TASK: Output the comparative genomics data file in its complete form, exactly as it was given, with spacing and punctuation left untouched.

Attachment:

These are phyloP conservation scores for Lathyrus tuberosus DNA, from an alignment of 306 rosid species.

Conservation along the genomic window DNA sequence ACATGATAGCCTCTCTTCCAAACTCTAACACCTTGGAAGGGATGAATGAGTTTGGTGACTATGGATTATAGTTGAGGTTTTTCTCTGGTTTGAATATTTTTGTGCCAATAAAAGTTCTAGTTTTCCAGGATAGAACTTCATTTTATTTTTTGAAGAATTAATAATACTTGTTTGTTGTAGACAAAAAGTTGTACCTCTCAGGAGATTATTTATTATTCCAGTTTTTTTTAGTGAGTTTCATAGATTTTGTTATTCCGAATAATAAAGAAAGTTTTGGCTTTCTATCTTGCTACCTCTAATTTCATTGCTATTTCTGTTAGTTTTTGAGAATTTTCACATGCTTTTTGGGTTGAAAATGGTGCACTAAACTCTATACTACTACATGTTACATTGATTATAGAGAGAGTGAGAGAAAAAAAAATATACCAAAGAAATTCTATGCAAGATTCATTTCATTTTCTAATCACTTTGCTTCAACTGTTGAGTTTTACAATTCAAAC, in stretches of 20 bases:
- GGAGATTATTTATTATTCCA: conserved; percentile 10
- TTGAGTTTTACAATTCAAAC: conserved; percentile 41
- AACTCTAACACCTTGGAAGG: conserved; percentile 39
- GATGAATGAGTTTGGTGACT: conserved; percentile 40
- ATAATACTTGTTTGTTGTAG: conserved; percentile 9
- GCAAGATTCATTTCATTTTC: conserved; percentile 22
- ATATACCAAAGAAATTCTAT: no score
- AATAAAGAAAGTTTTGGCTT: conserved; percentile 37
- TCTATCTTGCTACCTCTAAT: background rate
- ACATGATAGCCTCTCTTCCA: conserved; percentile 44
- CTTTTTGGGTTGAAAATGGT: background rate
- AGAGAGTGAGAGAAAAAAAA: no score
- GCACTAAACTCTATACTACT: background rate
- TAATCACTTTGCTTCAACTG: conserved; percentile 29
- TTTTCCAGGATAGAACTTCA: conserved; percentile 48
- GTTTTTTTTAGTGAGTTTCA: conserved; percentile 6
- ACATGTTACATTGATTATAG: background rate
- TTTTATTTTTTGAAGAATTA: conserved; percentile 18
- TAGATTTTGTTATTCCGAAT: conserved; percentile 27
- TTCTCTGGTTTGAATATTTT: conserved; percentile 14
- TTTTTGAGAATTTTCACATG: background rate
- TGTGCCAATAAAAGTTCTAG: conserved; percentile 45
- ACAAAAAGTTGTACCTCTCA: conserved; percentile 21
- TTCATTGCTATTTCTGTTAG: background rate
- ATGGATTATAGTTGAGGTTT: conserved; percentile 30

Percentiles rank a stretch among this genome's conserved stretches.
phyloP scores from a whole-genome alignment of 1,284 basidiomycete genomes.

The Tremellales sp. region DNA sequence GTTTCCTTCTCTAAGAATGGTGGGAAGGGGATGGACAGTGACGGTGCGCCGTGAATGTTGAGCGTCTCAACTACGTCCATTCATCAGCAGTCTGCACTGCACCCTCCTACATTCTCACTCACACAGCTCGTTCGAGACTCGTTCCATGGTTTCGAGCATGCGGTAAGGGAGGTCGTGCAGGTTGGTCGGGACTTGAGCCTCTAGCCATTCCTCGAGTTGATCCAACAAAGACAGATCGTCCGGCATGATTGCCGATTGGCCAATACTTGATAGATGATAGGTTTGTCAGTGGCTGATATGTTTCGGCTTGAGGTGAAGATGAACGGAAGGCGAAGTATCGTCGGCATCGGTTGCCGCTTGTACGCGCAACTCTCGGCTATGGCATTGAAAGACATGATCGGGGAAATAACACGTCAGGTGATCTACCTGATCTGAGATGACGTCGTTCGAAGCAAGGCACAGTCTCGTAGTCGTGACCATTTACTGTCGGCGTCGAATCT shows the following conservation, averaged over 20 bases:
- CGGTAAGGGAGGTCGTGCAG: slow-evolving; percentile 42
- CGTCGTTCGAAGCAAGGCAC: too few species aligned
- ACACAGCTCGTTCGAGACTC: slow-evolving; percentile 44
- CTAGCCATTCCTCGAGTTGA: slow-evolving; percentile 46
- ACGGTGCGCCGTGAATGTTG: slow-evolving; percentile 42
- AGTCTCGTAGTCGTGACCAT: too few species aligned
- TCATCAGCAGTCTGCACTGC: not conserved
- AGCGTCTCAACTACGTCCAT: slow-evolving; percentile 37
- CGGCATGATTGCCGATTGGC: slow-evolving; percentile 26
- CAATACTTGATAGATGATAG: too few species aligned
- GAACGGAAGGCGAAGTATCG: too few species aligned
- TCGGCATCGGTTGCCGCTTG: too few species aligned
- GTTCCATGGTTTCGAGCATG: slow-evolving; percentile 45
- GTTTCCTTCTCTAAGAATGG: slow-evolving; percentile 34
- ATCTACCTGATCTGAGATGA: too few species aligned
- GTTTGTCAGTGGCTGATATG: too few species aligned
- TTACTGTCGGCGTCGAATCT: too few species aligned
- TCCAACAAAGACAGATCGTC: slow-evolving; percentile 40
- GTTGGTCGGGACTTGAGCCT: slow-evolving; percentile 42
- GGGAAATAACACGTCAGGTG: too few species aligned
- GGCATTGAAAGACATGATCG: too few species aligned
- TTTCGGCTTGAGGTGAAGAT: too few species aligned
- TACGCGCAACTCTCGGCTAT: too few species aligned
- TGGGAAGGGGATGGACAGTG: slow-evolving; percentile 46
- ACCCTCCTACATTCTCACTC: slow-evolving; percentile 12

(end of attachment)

These are phyloP conservation scores for Lathyrus tuberosus DNA, from an alignment of 306 rosid species.

Conservation along the genomic window DNA sequence ACATGATAGCCTCTCTTCCAAACTCTAACACCTTGGAAGGGATGAATGAGTTTGGTGACTATGGATTATAGTTGAGGTTTTTCTCTGGTTTGAATATTTTTGTGCCAATAAAAGTTCTAGTTTTCCAGGATAGAACTTCATTTTATTTTTTGAAGAATTAATAATACTTGTTTGTTGTAGACAAAAAGTTGTACCTCTCAGGAGATTATTTATTATTCCAGTTTTTTTTAGTGAGTTTCATAGATTTTGTTATTCCGAATAATAAAGAAAGTTTTGGCTTTCTATCTTGCTACCTCTAATTTCATTGCTATTTCTGTTAGTTTTTGAGAATTTTCACATGCTTTTTGGGTTGAAAATGGTGCACTAAACTCTATACTACTACATGTTACATTGATTATAGAGAGAGTGAGAGAAAAAAAAATATACCAAAGAAATTCTATGCAAGATTCATTTCATTTTCTAATCACTTTGCTTCAACTGTTGAGTTTTACAATTCAAAC, in stretches of 20 bases:
- GGAGATTATTTATTATTCCA: conserved; percentile 10
- TTGAGTTTTACAATTCAAAC: conserved; percentile 41
- AACTCTAACACCTTGGAAGG: conserved; percentile 39
- GATGAATGAGTTTGGTGACT: conserved; percentile 40
- ATAATACTTGTTTGTTGTAG: conserved; percentile 9
- GCAAGATTCATTTCATTTTC: conserved; percentile 22
- ATATACCAAAGAAATTCTAT: no score
- AATAAAGAAAGTTTTGGCTT: conserved; percentile 37
- TCTATCTTGCTACCTCTAAT: background rate
- ACATGATAGCCTCTCTTCCA: conserved; percentile 44
- CTTTTTGGGTTGAAAATGGT: background rate
- AGAGAGTGAGAGAAAAAAAA: no score
- GCACTAAACTCTATACTACT: background rate
- TAATCACTTTGCTTCAACTG: conserved; percentile 29
- TTTTCCAGGATAGAACTTCA: conserved; percentile 48
- GTTTTTTTTAGTGAGTTTCA: conserved; percentile 6
- ACATGTTACATTGATTATAG: background rate
- TTTTATTTTTTGAAGAATTA: conserved; percentile 18
- TAGATTTTGTTATTCCGAAT: conserved; percentile 27
- TTCTCTGGTTTGAATATTTT: conserved; percentile 14
- TTTTTGAGAATTTTCACATG: background rate
- TGTGCCAATAAAAGTTCTAG: conserved; percentile 45
- ACAAAAAGTTGTACCTCTCA: conserved; percentile 21
- TTCATTGCTATTTCTGTTAG: background rate
- ATGGATTATAGTTGAGGTTT: conserved; percentile 30

Percentiles rank a stretch among this genome's conserved stretches.
phyloP scores from a whole-genome alignment of 1,284 basidiomycete genomes.

The Tremellales sp. region DNA sequence GTTTCCTTCTCTAAGAATGGTGGGAAGGGGATGGACAGTGACGGTGCGCCGTGAATGTTGAGCGTCTCAACTACGTCCATTCATCAGCAGTCTGCACTGCACCCTCCTACATTCTCACTCACACAGCTCGTTCGAGACTCGTTCCATGGTTTCGAGCATGCGGTAAGGGAGGTCGTGCAGGTTGGTCGGGACTTGAGCCTCTAGCCATTCCTCGAGTTGATCCAACAAAGACAGATCGTCCGGCATGATTGCCGATTGGCCAATACTTGATAGATGATAGGTTTGTCAGTGGCTGATATGTTTCGGCTTGAGGTGAAGATGAACGGAAGGCGAAGTATCGTCGGCATCGGTTGCCGCTTGTACGCGCAACTCTCGGCTATGGCATTGAAAGACATGATCGGGGAAATAACACGTCAGGTGATCTACCTGATCTGAGATGACGTCGTTCGAAGCAAGGCACAGTCTCGTAGTCGTGACCATTTACTGTCGGCGTCGAATCT shows the following conservation, averaged over 20 bases:
- CGGTAAGGGAGGTCGTGCAG: slow-evolving; percentile 42
- CGTCGTTCGAAGCAAGGCAC: too few species aligned
- ACACAGCTCGTTCGAGACTC: slow-evolving; percentile 44
- CTAGCCATTCCTCGAGTTGA: slow-evolving; percentile 46
- ACGGTGCGCCGTGAATGTTG: slow-evolving; percentile 42
- AGTCTCGTAGTCGTGACCAT: too few species aligned
- TCATCAGCAGTCTGCACTGC: not conserved
- AGCGTCTCAACTACGTCCAT: slow-evolving; percentile 37
- CGGCATGATTGCCGATTGGC: slow-evolving; percentile 26
- CAATACTTGATAGATGATAG: too few species aligned
- GAACGGAAGGCGAAGTATCG: too few species aligned
- TCGGCATCGGTTGCCGCTTG: too few species aligned
- GTTCCATGGTTTCGAGCATG: slow-evolving; percentile 45
- GTTTCCTTCTCTAAGAATGG: slow-evolving; percentile 34
- ATCTACCTGATCTGAGATGA: too few species aligned
- GTTTGTCAGTGGCTGATATG: too few species aligned
- TTACTGTCGGCGTCGAATCT: too few species aligned
- TCCAACAAAGACAGATCGTC: slow-evolving; percentile 40
- GTTGGTCGGGACTTGAGCCT: slow-evolving; percentile 42
- GGGAAATAACACGTCAGGTG: too few species aligned
- GGCATTGAAAGACATGATCG: too few species aligned
- TTTCGGCTTGAGGTGAAGAT: too few species aligned
- TACGCGCAACTCTCGGCTAT: too few species aligned
- TGGGAAGGGGATGGACAGTG: slow-evolving; percentile 46
- ACCCTCCTACATTCTCACTC: slow-evolving; percentile 12